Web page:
Oxford's Word of the Year Is Totally Relatable

And you've probably been using it a lot!

(SPOT.ph) The year is almost over and though everyone's excited about leaving 2018 behind and starting over for 2019, it's still important to look back the past 12 months and maybe reflect on how the year had passed. For Oxford Dictionary, much of 2018 has been... toxic. Well, at least that's what it seems like anyway! "Toxic" has been chosen as Oxford's Word of the Year, and is it just us or is it actually so accurate?

According to Oxford, the word was chosen for its "sheer scope of application," saying it has been used to describe different things in varied contexts. The most habitually used word alongside toxic is "chemical," according to Oxford's research. The second would be "masculinity," which Oxford attributes to the #MeToo movement putting the spotlight on the norms often perpetuated by the boys-will-be-boys mentality.

The literal definition of the adjective toxic is "poisonous." According to Oxford, it first appeared in English in the mid-seventeenth century and was derived from the medieval Latin word toxicus, meaning "poisoned" or "imbued with poisoned."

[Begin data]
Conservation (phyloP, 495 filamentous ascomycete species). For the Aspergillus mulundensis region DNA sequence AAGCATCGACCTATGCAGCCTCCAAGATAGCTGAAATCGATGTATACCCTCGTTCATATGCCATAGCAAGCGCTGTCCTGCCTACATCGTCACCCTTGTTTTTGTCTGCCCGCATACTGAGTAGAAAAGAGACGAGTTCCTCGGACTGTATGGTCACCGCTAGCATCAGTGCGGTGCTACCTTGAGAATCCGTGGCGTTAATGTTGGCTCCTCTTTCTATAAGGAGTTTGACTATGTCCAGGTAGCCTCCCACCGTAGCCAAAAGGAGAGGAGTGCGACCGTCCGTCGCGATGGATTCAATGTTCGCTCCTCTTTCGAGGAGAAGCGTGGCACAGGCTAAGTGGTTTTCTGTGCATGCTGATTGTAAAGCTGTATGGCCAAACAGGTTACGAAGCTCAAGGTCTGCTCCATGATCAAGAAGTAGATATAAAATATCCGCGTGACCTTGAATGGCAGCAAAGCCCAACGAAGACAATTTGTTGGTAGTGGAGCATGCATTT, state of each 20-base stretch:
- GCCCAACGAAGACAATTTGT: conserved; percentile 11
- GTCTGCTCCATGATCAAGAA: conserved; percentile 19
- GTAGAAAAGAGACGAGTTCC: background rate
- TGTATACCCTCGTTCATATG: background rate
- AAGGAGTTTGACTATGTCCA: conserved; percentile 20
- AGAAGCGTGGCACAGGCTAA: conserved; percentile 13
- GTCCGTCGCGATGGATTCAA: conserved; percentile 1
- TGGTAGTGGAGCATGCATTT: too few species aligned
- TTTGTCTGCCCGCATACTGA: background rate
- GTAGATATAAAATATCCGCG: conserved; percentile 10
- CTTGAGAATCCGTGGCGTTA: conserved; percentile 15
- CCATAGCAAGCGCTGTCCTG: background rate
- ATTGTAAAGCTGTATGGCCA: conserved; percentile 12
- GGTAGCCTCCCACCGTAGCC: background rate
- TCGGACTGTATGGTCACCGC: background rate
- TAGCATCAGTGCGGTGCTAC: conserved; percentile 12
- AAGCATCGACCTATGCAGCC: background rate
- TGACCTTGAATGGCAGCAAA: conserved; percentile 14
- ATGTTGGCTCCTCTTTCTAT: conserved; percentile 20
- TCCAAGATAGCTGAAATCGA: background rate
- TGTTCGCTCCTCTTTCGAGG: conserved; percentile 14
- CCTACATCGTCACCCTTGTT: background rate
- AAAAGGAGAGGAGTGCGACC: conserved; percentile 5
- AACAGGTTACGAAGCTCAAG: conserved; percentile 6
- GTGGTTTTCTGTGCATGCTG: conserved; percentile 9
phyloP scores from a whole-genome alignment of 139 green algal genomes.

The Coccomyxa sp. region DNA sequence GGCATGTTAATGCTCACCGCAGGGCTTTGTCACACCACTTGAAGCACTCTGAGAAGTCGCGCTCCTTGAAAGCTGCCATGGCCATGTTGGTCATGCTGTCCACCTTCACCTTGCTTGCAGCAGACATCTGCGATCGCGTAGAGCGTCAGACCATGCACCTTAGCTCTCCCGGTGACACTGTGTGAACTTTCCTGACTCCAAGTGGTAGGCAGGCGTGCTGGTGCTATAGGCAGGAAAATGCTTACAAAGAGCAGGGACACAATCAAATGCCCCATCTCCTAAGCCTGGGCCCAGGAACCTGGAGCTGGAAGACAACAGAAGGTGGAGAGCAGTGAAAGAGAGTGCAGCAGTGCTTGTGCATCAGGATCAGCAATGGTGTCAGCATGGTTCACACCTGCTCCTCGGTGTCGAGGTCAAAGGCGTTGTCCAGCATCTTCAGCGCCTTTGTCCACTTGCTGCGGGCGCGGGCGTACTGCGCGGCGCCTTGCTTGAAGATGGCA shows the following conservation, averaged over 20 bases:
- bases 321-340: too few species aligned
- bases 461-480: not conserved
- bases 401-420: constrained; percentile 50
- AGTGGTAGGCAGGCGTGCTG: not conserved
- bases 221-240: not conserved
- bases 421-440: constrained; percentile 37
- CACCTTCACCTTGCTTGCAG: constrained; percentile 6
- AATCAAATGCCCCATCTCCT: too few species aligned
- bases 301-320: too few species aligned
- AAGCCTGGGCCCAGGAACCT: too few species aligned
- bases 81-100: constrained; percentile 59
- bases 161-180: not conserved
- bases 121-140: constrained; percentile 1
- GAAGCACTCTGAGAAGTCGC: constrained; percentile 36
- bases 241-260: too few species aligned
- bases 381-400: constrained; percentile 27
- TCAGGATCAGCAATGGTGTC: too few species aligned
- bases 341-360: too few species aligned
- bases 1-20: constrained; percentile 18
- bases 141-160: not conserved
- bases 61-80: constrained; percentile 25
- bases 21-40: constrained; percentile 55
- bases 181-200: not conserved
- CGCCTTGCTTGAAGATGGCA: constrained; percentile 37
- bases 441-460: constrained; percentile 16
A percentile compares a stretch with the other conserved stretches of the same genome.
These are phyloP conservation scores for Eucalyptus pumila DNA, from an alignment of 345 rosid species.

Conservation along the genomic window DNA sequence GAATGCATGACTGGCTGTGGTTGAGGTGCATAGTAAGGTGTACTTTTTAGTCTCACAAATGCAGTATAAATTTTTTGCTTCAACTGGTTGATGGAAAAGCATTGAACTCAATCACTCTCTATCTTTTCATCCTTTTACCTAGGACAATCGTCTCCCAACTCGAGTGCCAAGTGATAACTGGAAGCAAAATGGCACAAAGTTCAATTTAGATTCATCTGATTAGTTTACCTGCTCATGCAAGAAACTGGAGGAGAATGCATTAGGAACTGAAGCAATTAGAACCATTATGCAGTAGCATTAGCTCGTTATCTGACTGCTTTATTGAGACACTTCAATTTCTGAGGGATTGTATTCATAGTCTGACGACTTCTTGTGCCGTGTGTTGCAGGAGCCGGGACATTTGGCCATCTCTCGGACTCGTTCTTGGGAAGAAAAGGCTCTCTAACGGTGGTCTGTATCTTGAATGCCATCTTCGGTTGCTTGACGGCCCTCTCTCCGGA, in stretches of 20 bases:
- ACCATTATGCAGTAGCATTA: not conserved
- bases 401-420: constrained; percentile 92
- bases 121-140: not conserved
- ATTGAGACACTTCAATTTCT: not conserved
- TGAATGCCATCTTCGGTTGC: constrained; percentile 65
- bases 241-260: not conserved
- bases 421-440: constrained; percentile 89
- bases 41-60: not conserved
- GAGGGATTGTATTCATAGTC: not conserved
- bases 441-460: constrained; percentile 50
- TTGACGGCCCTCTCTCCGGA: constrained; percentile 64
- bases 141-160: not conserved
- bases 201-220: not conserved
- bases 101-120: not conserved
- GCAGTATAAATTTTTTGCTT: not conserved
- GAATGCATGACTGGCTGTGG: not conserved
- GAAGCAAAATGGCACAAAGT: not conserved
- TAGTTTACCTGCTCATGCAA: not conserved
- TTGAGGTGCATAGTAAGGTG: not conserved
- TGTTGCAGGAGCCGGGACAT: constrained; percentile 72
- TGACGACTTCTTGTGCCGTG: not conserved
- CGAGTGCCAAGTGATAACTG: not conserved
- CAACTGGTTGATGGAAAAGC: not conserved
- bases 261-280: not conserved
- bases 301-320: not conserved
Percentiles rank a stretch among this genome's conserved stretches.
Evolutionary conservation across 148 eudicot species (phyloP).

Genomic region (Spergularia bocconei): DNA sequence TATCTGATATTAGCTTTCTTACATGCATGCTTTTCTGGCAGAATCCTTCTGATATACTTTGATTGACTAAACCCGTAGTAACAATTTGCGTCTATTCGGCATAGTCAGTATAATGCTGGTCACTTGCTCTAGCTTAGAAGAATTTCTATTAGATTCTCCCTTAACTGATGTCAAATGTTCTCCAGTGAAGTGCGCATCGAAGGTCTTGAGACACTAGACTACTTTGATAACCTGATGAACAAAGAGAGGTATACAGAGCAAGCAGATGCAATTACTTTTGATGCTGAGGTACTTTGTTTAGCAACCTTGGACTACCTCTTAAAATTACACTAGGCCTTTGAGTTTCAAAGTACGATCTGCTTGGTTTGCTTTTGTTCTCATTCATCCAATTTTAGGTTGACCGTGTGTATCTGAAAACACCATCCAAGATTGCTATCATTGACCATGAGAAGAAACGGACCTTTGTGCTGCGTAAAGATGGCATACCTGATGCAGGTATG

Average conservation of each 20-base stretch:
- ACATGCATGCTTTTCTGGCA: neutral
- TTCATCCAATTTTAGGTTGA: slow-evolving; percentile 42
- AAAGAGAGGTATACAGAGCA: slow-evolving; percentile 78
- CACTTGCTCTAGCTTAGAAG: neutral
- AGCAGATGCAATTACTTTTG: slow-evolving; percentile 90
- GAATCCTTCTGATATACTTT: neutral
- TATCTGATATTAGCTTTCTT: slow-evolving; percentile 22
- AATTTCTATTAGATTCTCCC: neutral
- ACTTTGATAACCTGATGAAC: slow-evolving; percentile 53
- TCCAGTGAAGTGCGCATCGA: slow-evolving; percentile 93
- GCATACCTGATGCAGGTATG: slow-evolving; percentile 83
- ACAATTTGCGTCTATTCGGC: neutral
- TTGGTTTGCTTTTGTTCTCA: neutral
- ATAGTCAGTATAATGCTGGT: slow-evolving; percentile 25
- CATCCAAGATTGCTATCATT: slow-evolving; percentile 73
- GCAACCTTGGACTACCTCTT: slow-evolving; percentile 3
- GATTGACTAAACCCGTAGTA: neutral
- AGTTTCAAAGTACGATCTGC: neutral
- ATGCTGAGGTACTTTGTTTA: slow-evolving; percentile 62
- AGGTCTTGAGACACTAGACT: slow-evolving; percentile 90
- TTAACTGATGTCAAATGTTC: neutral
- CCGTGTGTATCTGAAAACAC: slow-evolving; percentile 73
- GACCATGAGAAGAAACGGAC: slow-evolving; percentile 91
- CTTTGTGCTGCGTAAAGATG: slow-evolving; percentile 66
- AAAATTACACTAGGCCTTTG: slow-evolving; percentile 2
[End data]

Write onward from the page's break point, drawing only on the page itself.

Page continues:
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But its etymology can actually be traced back to the the Greeks for their use of toxikon pharmakon, or poison-tipped arrows. What makes it all the more interesting is that pharmakon is actually the word for "poison," while toxikon comes from the word "toxon," which means bow. It was the latter that Latin picked up on and eventually came to the English language we know now.

The other words included in Oxford's shortlist are gaslighting, incel, techlash, gammon, big dick energy, cakeism, overtourism, and orbiting.

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